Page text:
The War on Blatellica Germanica

German CockroachWe are all familiar with one of the major issues of today, facing the city of Sydney and many other places. Yet it is one that is given little media coverage and therefore minimal public debate. I’m speaking of home invasion, invasions that happen every day. They happen at night, in our sleep, and the perpetrators are even so bold as to show their faces in the light of day. I’m talking about cockroaches. Specifically German cockroaches, Germanica Blatellica. And I’ve recently done my part in contributing to the War on Cockroaches.

Know your Enemy

On the weekend, I hired a professional. He applied an industrial (but ecologically friendly) dry gel into every strategic corner, crack and crevice in the kitchen and a few other areas. He also was able to share very detailed knowledge on cockroaches and the art of killing them. Allow me to share:

  • Permethrin – a neurotoxin to insects – is the active constituent in the gel (approximately 1%). The gel uses a bait to attract cockroaches, and the chemical kills them and infects their bodies. This has the secondary effect of poisoning the nest and any cockroaches that cannibalise their corpses, as cockroaches are wont to do.
  • German cockroaches go from hatching to sexual maturity in approximately 42 days, or “6 to 8 weeks”. Not so coincidentally, this is the time it takes for the gel treatment to complete its work. If it hasn’t, you need a gel top up. In my case, this is covered by the 3 month warranty I received with the service. (If your dwelling has cockroaches for wallpaper, you don’t get the warranty. And I crap you not, that level of infestation happens more than you think, according to my pest control professional.)
  • The immediate reaction to the gel is the cockroaches become disoriented, and climb up the walls and on the ceiling. This shows that it is working and happens because they are whacked-out and will soon die.
  • German cockroaches are most common in rental properties. And bakeries. German cockroaches are always introduced to a dwelling. This is always caused by either carrying live cockroaches or their eggs. They eat any organic materials and like to live in and lay eggs in corrugated cardboard. So, the theory is they get in to the space in the cardboard, lay eggs. You pack your boxes and move house, they come along for the ride. Next thing, that place is full of cockies too. They also are transmitted via removalist trucks.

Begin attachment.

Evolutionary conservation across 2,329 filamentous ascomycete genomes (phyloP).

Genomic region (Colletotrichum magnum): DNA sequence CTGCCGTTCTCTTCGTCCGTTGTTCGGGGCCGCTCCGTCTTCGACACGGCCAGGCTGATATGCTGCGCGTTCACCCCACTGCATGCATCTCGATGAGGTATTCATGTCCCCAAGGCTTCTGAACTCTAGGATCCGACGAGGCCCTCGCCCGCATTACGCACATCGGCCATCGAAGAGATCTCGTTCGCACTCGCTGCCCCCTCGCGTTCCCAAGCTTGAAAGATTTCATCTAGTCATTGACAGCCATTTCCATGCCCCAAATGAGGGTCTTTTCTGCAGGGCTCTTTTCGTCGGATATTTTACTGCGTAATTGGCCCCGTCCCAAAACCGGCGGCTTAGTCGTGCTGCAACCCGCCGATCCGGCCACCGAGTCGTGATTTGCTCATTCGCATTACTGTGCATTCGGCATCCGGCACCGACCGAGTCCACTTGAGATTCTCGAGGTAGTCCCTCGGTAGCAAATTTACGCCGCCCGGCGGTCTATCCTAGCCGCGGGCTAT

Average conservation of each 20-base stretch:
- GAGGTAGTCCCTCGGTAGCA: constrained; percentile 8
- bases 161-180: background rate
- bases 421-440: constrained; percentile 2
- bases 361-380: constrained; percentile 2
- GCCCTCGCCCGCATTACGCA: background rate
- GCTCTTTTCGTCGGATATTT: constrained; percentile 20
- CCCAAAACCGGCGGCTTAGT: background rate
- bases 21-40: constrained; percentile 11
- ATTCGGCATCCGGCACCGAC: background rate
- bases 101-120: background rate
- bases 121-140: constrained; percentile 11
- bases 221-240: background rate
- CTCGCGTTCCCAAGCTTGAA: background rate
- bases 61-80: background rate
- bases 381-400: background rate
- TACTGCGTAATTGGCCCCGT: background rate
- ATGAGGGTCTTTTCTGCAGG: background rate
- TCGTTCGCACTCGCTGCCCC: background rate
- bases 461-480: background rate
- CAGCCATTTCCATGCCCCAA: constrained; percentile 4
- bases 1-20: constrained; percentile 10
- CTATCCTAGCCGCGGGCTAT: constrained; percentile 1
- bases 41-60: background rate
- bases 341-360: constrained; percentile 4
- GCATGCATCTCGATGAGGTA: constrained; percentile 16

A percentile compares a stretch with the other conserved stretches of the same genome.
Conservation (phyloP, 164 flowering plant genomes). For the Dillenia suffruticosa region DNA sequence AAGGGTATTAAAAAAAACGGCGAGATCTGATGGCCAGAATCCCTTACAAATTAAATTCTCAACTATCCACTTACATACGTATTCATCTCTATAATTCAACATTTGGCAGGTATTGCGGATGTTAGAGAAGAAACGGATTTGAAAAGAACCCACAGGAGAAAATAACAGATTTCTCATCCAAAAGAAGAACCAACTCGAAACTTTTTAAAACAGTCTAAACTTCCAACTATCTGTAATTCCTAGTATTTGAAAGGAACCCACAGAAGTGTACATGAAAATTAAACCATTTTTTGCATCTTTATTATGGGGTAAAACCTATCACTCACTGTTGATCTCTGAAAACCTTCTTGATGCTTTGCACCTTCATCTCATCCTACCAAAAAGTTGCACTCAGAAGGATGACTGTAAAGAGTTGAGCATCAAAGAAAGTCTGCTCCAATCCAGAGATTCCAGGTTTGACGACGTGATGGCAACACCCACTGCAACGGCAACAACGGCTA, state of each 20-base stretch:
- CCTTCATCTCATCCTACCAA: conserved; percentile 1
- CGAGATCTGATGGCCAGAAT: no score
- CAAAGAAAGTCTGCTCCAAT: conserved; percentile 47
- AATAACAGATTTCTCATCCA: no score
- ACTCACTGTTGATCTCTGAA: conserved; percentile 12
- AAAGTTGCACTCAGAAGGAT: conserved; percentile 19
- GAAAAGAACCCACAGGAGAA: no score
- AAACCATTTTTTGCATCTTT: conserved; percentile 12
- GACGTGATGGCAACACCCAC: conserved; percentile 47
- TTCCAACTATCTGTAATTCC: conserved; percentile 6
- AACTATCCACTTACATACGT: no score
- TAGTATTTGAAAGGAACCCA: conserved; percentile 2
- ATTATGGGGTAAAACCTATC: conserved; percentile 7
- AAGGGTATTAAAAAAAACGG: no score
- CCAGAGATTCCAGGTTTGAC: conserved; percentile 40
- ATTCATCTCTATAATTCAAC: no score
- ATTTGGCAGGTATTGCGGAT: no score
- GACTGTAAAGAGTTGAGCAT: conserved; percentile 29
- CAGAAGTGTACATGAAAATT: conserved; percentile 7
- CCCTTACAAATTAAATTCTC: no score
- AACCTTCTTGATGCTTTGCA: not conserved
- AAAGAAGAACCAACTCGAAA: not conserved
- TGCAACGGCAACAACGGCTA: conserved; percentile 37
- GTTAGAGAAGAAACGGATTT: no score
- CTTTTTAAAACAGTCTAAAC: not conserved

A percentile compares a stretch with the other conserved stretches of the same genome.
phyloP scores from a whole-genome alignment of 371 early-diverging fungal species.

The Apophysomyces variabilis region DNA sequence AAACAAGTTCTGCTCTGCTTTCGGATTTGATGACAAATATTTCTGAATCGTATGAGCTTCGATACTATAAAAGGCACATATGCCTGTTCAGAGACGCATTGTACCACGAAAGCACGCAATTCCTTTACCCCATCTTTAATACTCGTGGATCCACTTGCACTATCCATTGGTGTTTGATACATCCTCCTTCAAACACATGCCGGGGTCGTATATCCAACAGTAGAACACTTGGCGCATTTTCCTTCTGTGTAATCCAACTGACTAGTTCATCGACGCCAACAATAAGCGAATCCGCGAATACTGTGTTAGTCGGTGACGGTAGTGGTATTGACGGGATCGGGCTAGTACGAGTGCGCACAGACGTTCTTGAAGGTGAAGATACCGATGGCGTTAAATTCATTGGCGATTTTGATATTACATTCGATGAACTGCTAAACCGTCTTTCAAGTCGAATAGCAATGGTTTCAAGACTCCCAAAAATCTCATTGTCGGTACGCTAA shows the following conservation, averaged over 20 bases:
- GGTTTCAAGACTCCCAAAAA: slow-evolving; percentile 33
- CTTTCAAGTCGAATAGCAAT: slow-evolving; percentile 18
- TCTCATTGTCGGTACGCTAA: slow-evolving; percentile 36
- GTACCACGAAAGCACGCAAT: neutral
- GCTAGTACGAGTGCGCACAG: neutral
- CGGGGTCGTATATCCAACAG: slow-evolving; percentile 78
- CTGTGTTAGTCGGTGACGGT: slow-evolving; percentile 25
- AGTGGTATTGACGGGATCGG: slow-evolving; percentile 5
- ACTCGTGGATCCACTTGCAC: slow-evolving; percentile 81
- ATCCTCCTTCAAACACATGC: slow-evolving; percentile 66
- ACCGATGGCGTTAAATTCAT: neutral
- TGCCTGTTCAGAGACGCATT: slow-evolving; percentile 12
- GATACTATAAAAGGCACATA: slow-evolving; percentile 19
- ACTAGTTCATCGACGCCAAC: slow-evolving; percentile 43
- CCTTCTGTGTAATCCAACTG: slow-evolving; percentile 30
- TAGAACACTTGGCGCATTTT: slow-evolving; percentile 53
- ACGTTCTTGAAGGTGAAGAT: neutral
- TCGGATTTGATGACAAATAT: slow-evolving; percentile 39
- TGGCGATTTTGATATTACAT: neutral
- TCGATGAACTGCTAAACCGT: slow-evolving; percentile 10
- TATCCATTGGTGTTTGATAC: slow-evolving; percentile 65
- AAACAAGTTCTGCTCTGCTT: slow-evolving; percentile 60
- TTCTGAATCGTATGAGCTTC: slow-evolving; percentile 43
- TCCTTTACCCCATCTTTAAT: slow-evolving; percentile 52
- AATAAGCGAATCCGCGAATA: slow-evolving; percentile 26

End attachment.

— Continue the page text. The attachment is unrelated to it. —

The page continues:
• (Gross-out warning.) People who have had cockroach problems would be familiar with cockroach droppings. They are the small black pellets that look like small poppy seeds that the roaches leave in your cupboards and under your kettle. I have also since been taught how to identify cockroach vomitus. The vomit is the brown/olive smearings that you find in cupboard hinges and other places where their droppings accumulate. This is often the result of cockroaches feeding on their own feces.

Anyway, so far, so good. It was only yesterday morning I had the treatment done. There are already visibly less cockroaches running around (none really), more so the ones we see are dead :)

I’ll keep you posted on the progress…


  • 07/02/06: Dead cockroaches all over the kitchen floor. Great!
  • 23/02/06: Cockroaches? What are they??


  1. I know your pain we have an invasion at our place too… Have you ever seen the white ones? Apparently not albinos… but when they shed their skin it takes a few hours to turn brown again… creepy ghost-roaches… yeeecchhhhh.

  2. Wow caucasian cockroaches, that’s freeeky.

    Have you seen these weird casings that look like a cockroach shell but aren’t cockroach shaped, more cigar shaped? Apparently they are the discarded egg sacs, where multitudes of the tiny little ones emerge from.

    I can say with some relief that they’re almost gone from our place now.

  3. Our cockies have been bombed and sprayed so often over the years they have transformed into mega-roaches capable of growing extra appendages and walking sideways. Some of them are ghost roaches too.

    In our old place I went to clean the kettle one day, and in the bottom found scores of empty cockroach casings – the little fellas could get in to the kettle, but the only way out was via our daily cups of tea – YUM!